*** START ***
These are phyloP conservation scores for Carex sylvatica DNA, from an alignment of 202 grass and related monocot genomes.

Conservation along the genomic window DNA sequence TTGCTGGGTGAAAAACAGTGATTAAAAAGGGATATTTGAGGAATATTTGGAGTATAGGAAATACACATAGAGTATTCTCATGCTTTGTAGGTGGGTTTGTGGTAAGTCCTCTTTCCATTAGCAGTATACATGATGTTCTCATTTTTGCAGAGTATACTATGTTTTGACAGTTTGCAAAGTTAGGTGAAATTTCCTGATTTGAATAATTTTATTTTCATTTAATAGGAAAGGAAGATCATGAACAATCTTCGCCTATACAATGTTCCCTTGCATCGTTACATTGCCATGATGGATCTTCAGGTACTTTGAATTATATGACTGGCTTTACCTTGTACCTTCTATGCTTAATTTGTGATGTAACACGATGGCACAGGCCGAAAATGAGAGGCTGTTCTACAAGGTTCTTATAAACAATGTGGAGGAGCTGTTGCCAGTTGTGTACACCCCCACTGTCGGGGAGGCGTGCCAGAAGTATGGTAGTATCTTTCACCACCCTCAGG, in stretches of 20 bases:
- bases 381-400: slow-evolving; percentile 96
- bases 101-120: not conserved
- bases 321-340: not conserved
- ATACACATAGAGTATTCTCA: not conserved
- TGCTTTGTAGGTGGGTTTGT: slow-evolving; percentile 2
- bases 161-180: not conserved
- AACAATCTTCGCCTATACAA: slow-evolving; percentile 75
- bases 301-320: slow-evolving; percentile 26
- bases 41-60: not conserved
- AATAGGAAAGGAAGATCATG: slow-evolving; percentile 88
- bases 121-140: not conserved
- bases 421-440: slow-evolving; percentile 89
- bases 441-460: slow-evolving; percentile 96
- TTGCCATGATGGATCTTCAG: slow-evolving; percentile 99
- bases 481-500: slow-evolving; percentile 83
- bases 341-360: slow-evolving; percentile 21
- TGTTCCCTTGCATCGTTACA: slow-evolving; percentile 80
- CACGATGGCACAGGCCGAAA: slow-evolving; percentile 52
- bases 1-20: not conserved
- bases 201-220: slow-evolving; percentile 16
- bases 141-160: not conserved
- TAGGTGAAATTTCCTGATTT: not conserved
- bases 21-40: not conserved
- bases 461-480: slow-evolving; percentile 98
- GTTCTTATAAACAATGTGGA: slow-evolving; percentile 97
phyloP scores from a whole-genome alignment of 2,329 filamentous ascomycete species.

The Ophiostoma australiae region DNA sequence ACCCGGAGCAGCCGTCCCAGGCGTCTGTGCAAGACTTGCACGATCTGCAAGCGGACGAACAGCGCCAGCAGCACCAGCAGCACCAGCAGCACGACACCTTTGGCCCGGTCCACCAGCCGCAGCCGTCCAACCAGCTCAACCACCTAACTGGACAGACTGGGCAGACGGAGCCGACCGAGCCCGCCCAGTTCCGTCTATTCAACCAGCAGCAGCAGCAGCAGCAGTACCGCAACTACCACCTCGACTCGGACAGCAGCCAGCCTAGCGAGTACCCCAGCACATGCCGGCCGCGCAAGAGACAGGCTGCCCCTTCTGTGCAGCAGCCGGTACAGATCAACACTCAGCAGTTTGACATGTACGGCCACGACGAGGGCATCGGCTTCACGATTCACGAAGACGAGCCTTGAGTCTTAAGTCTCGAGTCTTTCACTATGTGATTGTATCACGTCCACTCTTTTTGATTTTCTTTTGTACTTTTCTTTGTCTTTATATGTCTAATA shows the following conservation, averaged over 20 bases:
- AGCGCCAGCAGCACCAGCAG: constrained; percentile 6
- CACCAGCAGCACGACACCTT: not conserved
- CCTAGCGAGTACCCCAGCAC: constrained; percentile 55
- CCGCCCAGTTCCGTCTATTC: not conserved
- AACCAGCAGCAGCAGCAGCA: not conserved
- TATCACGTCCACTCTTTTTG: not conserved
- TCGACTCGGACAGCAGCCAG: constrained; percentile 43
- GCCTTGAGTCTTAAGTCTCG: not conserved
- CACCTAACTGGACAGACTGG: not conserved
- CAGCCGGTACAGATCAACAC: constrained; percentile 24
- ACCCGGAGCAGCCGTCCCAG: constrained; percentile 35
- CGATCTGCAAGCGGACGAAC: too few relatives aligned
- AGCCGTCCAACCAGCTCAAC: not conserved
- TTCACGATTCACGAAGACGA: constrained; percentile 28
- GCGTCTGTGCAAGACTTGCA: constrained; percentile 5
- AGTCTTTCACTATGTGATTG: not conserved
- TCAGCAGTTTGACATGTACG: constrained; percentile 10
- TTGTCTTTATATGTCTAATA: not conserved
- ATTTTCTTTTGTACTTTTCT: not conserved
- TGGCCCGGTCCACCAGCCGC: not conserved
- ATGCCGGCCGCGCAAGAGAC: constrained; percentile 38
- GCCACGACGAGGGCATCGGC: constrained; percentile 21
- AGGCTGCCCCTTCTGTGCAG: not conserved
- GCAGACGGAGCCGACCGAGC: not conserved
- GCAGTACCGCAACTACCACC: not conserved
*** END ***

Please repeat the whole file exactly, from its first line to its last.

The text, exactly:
These are phyloP conservation scores for Carex sylvatica DNA, from an alignment of 202 grass and related monocot genomes.

Conservation along the genomic window DNA sequence TTGCTGGGTGAAAAACAGTGATTAAAAAGGGATATTTGAGGAATATTTGGAGTATAGGAAATACACATAGAGTATTCTCATGCTTTGTAGGTGGGTTTGTGGTAAGTCCTCTTTCCATTAGCAGTATACATGATGTTCTCATTTTTGCAGAGTATACTATGTTTTGACAGTTTGCAAAGTTAGGTGAAATTTCCTGATTTGAATAATTTTATTTTCATTTAATAGGAAAGGAAGATCATGAACAATCTTCGCCTATACAATGTTCCCTTGCATCGTTACATTGCCATGATGGATCTTCAGGTACTTTGAATTATATGACTGGCTTTACCTTGTACCTTCTATGCTTAATTTGTGATGTAACACGATGGCACAGGCCGAAAATGAGAGGCTGTTCTACAAGGTTCTTATAAACAATGTGGAGGAGCTGTTGCCAGTTGTGTACACCCCCACTGTCGGGGAGGCGTGCCAGAAGTATGGTAGTATCTTTCACCACCCTCAGG, in stretches of 20 bases:
- bases 381-400: slow-evolving; percentile 96
- bases 101-120: not conserved
- bases 321-340: not conserved
- ATACACATAGAGTATTCTCA: not conserved
- TGCTTTGTAGGTGGGTTTGT: slow-evolving; percentile 2
- bases 161-180: not conserved
- AACAATCTTCGCCTATACAA: slow-evolving; percentile 75
- bases 301-320: slow-evolving; percentile 26
- bases 41-60: not conserved
- AATAGGAAAGGAAGATCATG: slow-evolving; percentile 88
- bases 121-140: not conserved
- bases 421-440: slow-evolving; percentile 89
- bases 441-460: slow-evolving; percentile 96
- TTGCCATGATGGATCTTCAG: slow-evolving; percentile 99
- bases 481-500: slow-evolving; percentile 83
- bases 341-360: slow-evolving; percentile 21
- TGTTCCCTTGCATCGTTACA: slow-evolving; percentile 80
- CACGATGGCACAGGCCGAAA: slow-evolving; percentile 52
- bases 1-20: not conserved
- bases 201-220: slow-evolving; percentile 16
- bases 141-160: not conserved
- TAGGTGAAATTTCCTGATTT: not conserved
- bases 21-40: not conserved
- bases 461-480: slow-evolving; percentile 98
- GTTCTTATAAACAATGTGGA: slow-evolving; percentile 97
phyloP scores from a whole-genome alignment of 2,329 filamentous ascomycete species.

The Ophiostoma australiae region DNA sequence ACCCGGAGCAGCCGTCCCAGGCGTCTGTGCAAGACTTGCACGATCTGCAAGCGGACGAACAGCGCCAGCAGCACCAGCAGCACCAGCAGCACGACACCTTTGGCCCGGTCCACCAGCCGCAGCCGTCCAACCAGCTCAACCACCTAACTGGACAGACTGGGCAGACGGAGCCGACCGAGCCCGCCCAGTTCCGTCTATTCAACCAGCAGCAGCAGCAGCAGCAGTACCGCAACTACCACCTCGACTCGGACAGCAGCCAGCCTAGCGAGTACCCCAGCACATGCCGGCCGCGCAAGAGACAGGCTGCCCCTTCTGTGCAGCAGCCGGTACAGATCAACACTCAGCAGTTTGACATGTACGGCCACGACGAGGGCATCGGCTTCACGATTCACGAAGACGAGCCTTGAGTCTTAAGTCTCGAGTCTTTCACTATGTGATTGTATCACGTCCACTCTTTTTGATTTTCTTTTGTACTTTTCTTTGTCTTTATATGTCTAATA shows the following conservation, averaged over 20 bases:
- AGCGCCAGCAGCACCAGCAG: constrained; percentile 6
- CACCAGCAGCACGACACCTT: not conserved
- CCTAGCGAGTACCCCAGCAC: constrained; percentile 55
- CCGCCCAGTTCCGTCTATTC: not conserved
- AACCAGCAGCAGCAGCAGCA: not conserved
- TATCACGTCCACTCTTTTTG: not conserved
- TCGACTCGGACAGCAGCCAG: constrained; percentile 43
- GCCTTGAGTCTTAAGTCTCG: not conserved
- CACCTAACTGGACAGACTGG: not conserved
- CAGCCGGTACAGATCAACAC: constrained; percentile 24
- ACCCGGAGCAGCCGTCCCAG: constrained; percentile 35
- CGATCTGCAAGCGGACGAAC: too few relatives aligned
- AGCCGTCCAACCAGCTCAAC: not conserved
- TTCACGATTCACGAAGACGA: constrained; percentile 28
- GCGTCTGTGCAAGACTTGCA: constrained; percentile 5
- AGTCTTTCACTATGTGATTG: not conserved
- TCAGCAGTTTGACATGTACG: constrained; percentile 10
- TTGTCTTTATATGTCTAATA: not conserved
- ATTTTCTTTTGTACTTTTCT: not conserved
- TGGCCCGGTCCACCAGCCGC: not conserved
- ATGCCGGCCGCGCAAGAGAC: constrained; percentile 38
- GCCACGACGAGGGCATCGGC: constrained; percentile 21
- AGGCTGCCCCTTCTGTGCAG: not conserved
- GCAGACGGAGCCGACCGAGC: not conserved
- GCAGTACCGCAACTACCACC: not conserved